Go wide or go exclusive? It’s a question that all Indie authors will ponder at some stage before publishing their books. Last summer when I was busy formatting the ebook of The Buddha’s Bone for publication and typesetting the paperback and hardcover versions, I made the decision to go wide with all versions. If you’re unfamiliar with these terms and are curious, please read on; I’m going to give a quick overview before going on to share my experience.
Going wide essentially means distributing your book via multiple outlets. If you want your book to be available in local bookstores as well as various online retailers, this is the route for you. You can choose to use a print on demand distributor, such as I did, or you can set up business as your own distributor and sell directly through outlets such as Amazon, etc.
Most Indie authors tend to go exclusive, primarily on Amazon. Kindle Direct Publishing offer paperback templates in different sizes to help with self-publishing and provide the Kindle Creates app to help format your ebook. Benefits of being exclusive with Amazon are taking advantage of enrollment in Kindle Unlimited, which means that you can potentially reach more readers who subscribe, while getting paid for page reads of your book. As a subscriber to KU myself, I have been able to read countless new Indie authors that I otherwise would not have discovered, had they not been enrolled in KU.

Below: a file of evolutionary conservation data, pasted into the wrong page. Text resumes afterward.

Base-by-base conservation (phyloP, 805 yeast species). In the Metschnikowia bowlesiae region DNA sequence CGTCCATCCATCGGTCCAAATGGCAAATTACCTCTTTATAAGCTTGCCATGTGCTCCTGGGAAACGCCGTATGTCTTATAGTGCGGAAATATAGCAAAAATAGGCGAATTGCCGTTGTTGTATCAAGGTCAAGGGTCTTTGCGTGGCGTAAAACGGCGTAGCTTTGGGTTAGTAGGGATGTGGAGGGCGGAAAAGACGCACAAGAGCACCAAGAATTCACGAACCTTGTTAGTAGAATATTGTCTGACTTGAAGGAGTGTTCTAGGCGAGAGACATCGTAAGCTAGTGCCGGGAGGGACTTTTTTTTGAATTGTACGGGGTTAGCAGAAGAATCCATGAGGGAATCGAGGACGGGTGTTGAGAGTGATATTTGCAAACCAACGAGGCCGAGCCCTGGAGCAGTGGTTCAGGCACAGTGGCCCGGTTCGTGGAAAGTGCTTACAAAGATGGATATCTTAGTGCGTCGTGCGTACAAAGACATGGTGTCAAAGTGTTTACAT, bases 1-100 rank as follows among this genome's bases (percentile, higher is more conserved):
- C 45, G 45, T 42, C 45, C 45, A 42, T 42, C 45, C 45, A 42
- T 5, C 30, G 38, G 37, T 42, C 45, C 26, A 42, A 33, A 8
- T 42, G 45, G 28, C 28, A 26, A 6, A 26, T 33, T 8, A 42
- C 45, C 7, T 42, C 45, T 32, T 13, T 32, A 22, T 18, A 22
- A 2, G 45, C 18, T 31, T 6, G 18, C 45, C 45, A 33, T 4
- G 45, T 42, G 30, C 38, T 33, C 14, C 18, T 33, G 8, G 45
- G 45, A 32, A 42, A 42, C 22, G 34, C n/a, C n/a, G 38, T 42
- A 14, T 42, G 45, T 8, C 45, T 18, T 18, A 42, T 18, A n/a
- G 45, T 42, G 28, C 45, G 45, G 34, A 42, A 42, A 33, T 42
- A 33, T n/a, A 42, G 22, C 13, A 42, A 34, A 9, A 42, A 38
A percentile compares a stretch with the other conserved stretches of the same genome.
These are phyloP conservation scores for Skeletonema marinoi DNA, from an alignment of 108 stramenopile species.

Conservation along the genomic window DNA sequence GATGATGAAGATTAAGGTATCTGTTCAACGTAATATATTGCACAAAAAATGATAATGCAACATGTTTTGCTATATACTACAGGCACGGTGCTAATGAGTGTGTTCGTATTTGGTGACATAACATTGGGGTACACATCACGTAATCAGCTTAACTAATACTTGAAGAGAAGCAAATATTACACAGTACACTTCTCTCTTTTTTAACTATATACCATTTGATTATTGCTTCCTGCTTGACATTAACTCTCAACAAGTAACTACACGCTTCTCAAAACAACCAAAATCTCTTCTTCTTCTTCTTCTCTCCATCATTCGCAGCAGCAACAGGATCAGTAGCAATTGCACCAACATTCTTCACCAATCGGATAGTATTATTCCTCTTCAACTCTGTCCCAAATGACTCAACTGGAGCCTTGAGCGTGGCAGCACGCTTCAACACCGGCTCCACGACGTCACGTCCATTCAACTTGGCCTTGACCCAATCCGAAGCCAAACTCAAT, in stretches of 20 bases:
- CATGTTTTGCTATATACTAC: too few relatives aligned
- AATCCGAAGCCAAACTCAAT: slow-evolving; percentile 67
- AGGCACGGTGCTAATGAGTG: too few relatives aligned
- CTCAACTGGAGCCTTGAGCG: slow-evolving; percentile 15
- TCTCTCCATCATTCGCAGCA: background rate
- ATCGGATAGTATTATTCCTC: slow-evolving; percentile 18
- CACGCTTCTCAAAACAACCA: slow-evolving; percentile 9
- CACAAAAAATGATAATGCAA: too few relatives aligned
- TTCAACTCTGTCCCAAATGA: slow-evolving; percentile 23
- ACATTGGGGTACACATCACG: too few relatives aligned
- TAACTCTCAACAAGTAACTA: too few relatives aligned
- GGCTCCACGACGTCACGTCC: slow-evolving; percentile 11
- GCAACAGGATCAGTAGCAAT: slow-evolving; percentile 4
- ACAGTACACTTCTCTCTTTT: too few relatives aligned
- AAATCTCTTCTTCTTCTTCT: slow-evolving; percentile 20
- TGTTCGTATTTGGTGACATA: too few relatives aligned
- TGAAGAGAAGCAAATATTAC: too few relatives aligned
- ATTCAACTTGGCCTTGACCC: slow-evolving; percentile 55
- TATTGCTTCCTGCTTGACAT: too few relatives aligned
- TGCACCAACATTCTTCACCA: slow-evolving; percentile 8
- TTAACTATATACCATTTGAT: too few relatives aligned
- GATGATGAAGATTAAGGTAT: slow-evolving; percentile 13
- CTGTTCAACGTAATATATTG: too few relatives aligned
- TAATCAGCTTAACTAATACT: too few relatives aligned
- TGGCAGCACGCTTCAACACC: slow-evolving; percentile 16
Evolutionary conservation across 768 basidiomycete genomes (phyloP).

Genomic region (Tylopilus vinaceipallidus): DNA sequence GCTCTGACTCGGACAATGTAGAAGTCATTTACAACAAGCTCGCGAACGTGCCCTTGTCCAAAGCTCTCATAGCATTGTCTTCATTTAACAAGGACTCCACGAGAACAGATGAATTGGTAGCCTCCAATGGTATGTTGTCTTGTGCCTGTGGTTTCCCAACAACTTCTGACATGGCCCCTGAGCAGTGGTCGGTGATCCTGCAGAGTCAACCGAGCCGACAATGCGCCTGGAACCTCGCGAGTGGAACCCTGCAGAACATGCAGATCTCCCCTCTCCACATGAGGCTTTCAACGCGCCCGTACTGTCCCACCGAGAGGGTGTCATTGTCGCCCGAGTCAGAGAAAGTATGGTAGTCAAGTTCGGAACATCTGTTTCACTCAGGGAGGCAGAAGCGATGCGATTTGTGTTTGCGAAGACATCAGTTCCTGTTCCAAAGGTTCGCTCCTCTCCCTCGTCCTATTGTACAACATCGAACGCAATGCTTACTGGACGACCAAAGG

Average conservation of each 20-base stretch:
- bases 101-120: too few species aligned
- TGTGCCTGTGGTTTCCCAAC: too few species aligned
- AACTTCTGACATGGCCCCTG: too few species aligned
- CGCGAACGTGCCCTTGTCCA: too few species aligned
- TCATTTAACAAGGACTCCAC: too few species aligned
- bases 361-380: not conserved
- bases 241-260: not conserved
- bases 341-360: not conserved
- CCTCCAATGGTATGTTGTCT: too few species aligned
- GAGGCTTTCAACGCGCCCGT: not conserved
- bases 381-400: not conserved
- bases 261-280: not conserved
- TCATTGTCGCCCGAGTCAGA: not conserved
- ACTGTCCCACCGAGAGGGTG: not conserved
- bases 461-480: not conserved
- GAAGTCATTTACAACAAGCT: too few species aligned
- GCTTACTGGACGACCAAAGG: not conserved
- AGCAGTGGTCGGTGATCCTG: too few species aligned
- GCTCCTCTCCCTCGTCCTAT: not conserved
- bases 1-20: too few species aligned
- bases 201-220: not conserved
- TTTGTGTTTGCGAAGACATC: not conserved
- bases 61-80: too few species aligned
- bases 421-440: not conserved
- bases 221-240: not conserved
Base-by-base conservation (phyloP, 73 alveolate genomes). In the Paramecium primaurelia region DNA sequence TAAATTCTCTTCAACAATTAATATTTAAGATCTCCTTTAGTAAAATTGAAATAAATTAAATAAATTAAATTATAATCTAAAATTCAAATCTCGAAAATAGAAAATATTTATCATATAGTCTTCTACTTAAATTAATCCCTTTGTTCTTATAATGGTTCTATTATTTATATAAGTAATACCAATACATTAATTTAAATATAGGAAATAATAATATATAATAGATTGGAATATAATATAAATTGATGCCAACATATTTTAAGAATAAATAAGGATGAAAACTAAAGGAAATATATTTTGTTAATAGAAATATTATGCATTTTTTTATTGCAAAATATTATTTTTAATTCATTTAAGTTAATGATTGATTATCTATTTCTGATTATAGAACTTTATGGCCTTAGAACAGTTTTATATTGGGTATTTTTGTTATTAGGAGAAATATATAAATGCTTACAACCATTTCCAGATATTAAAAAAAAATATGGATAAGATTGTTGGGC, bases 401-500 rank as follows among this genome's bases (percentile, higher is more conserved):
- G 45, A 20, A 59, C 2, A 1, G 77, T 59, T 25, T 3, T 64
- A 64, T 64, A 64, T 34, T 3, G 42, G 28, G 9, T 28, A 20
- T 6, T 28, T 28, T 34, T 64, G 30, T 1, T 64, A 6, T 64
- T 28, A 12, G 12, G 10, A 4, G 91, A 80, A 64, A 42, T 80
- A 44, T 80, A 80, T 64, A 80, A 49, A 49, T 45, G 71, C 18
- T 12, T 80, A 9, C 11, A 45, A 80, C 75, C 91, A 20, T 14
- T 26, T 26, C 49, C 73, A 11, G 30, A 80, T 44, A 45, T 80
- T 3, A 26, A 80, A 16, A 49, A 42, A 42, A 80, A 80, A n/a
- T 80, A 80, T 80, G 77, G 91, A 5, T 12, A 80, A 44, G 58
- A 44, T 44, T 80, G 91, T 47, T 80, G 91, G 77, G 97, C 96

In July 2021, I opted to use Draft2Digital to go wide with my ebook and registered with Gardners UK as my own distributor for my paperback and hardcover versions: I use Ingramspark to print hardcovers and Amazon UK and Barnes and Noble US to print the paperbacks.
During the first few months, Ingramspark provided the most sales, with hardcover copies selling the fastest. However, over time the number of ebooks sold through Amazon directly (Kindle) has increased, with ebooks through other channels (Apple, Kobo, etc.) selling less copies.
Due to this, I have decided to go exclusive with my ebook on Kindle, while still going wide with the paperback and hardcover versions. I’m hoping that this will continue to help my book reach new readers, particularly in accessing my backlog as I continue to release more books in the near future. As an unknown author, getting one’s book noticed is an ongoing effort, and one that is proving to be just as creative an endeavour as writing it in the first place.
I myself subscribe to Kindle Unlimited and this has helped me to discover new authors that I wouldn’t have otherwise known about had I not been able to download their books. I also like that authors still get paid for page reads, I can leave a review, and it will be a ‘verified purchase’ since I’m paying for my KU subscription. Triple win! I’ll be writing more on reviews in my next post.